Corrections officers at the Cape Breton correctional facility were ordered back to work yesterday morning after investigators determined it was safe following last week’s asbestos scare, but guards continued to refuse certain assignments.
Jim Gosse, president of Local 480 with the NSGEU, which represents corrections officers in the province, said the guards were advised to go back to work around 4 a.m. but when the shift changed at 7 a.m., the two guards who staff the maximum security area where asbestos is the biggest concern, refused.
“The employer re-assigned one of those individuals and the other one got sent home,” he said.
“If you get sent home, they don’t have to pay you and you do face potential discipline.”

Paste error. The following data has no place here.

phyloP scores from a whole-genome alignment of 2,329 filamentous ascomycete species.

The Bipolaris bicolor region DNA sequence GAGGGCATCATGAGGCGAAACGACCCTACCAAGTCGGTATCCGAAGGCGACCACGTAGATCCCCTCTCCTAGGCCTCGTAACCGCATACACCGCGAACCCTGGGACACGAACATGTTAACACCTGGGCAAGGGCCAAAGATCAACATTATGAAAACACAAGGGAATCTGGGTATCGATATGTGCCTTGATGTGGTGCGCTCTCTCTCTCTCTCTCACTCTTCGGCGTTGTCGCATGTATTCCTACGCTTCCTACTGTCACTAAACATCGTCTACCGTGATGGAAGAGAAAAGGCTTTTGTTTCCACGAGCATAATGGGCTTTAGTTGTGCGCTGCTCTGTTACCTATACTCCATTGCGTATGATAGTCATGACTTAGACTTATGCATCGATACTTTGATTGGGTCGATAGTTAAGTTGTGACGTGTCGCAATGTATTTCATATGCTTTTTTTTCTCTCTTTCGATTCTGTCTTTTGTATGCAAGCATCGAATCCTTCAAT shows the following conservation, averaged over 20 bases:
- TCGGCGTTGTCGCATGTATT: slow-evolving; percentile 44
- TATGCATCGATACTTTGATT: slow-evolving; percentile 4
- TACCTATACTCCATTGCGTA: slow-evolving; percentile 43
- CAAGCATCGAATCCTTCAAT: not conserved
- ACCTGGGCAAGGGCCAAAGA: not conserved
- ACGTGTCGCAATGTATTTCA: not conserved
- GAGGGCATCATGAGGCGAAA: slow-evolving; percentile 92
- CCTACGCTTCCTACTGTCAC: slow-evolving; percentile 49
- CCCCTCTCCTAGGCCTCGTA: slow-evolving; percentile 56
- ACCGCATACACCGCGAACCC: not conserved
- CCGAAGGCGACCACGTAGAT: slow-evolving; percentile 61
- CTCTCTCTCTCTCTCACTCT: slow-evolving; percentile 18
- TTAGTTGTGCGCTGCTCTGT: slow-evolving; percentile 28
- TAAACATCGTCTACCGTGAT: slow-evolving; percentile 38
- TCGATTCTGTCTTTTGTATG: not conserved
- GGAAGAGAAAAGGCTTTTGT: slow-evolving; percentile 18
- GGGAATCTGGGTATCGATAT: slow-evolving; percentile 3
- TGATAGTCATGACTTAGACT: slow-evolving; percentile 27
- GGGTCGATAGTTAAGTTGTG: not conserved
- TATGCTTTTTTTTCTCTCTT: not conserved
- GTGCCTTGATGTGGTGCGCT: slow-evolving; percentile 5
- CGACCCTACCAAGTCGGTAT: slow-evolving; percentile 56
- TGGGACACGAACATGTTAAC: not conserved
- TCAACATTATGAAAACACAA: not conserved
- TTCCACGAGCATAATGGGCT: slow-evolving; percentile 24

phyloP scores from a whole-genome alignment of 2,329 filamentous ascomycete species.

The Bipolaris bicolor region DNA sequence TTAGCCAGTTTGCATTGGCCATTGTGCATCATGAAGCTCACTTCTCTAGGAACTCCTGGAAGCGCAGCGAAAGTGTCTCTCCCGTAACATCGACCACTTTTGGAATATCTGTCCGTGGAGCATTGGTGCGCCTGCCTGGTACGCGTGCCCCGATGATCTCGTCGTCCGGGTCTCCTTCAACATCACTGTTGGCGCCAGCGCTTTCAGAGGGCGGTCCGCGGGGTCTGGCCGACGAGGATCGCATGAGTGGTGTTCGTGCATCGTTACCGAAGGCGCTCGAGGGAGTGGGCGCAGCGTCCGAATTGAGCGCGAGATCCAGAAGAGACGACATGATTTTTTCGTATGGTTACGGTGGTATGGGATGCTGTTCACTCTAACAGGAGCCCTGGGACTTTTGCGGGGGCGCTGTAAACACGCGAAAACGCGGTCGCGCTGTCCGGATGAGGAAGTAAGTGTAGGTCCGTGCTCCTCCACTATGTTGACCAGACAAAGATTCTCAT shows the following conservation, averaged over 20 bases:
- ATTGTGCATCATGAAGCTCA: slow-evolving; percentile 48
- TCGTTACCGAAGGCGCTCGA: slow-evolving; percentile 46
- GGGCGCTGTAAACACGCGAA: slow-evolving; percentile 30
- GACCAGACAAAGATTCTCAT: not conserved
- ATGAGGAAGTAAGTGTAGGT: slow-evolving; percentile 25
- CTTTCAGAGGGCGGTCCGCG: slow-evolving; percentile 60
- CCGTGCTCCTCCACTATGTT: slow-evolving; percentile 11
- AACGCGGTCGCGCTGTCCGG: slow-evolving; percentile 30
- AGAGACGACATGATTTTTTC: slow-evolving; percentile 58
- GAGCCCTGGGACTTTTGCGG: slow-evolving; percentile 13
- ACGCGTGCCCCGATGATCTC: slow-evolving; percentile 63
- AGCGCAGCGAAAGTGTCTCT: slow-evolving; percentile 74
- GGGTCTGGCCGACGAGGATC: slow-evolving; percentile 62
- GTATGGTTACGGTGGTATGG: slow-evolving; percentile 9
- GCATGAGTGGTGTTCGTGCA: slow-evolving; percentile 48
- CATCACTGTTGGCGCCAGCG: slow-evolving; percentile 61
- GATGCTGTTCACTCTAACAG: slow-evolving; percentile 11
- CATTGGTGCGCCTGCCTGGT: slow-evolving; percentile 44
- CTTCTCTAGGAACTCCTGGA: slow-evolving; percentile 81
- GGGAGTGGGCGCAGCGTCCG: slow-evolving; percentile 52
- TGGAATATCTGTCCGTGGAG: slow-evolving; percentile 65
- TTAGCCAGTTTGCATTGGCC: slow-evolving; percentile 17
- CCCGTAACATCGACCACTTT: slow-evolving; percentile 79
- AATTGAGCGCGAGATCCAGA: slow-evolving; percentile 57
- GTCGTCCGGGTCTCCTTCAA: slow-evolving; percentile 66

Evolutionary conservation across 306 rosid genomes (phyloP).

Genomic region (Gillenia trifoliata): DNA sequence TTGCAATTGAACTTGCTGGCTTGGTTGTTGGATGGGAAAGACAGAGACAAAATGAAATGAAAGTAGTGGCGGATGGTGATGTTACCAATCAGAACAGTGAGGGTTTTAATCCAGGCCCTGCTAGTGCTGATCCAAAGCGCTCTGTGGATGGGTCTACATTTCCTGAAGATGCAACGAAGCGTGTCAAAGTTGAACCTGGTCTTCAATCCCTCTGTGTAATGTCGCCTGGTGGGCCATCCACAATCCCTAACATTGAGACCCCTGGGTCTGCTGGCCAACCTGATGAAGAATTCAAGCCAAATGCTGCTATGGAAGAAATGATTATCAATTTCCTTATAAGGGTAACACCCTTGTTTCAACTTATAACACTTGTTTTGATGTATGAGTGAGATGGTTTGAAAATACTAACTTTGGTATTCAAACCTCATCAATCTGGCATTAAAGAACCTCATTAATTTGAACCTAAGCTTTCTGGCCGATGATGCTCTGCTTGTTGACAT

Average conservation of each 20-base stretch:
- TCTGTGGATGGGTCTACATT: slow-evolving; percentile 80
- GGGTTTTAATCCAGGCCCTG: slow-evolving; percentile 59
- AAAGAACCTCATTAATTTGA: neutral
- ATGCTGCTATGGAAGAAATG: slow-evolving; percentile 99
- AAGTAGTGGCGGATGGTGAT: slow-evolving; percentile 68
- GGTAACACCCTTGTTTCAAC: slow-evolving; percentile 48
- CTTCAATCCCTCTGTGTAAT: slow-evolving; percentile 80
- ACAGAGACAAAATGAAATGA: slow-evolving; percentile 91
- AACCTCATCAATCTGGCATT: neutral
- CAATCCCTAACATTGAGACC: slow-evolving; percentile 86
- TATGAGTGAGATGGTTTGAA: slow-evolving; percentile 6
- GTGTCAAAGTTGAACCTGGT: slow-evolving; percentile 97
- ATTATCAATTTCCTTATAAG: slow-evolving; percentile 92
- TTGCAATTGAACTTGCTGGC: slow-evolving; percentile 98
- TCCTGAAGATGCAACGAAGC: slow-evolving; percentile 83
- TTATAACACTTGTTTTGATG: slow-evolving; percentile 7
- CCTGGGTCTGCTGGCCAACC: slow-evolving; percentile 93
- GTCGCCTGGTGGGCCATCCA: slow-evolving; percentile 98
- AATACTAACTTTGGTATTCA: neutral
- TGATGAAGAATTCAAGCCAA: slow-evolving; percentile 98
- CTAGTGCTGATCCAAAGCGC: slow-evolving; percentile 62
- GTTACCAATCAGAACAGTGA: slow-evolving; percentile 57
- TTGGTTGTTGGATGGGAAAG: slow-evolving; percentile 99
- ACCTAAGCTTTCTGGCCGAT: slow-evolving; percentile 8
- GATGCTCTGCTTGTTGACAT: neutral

Air quality test results will not be available until tomorrow, but in the meantime an environmental hygienist hired by the Justice Department, Gosse said, made the determination the facility was safe.
Gosse said the asbestos was first noticed by an inmate in March and tests were done on May 1.
No one notified the union, however, until last Thursday.
Further tests were ordered and the unionized corrections officers stopped showing up for work when they caught wind of the situation Thursday evening.
Sherri Aikenhead, spokeswoman for the Justice Department, said they will now follow through with an “asbestos maintenance plan.”
“When you have this type of asbestos, you have to determine through experts whether you seal things or remove it,” she said.
Asbestos is a safety hazard only if it’s disturbed, she said.
According to Health Canada’s website, asbestos fibres can be breathed into the lungs when there’s a high concentration in the air, increasing the chances of lung cancer.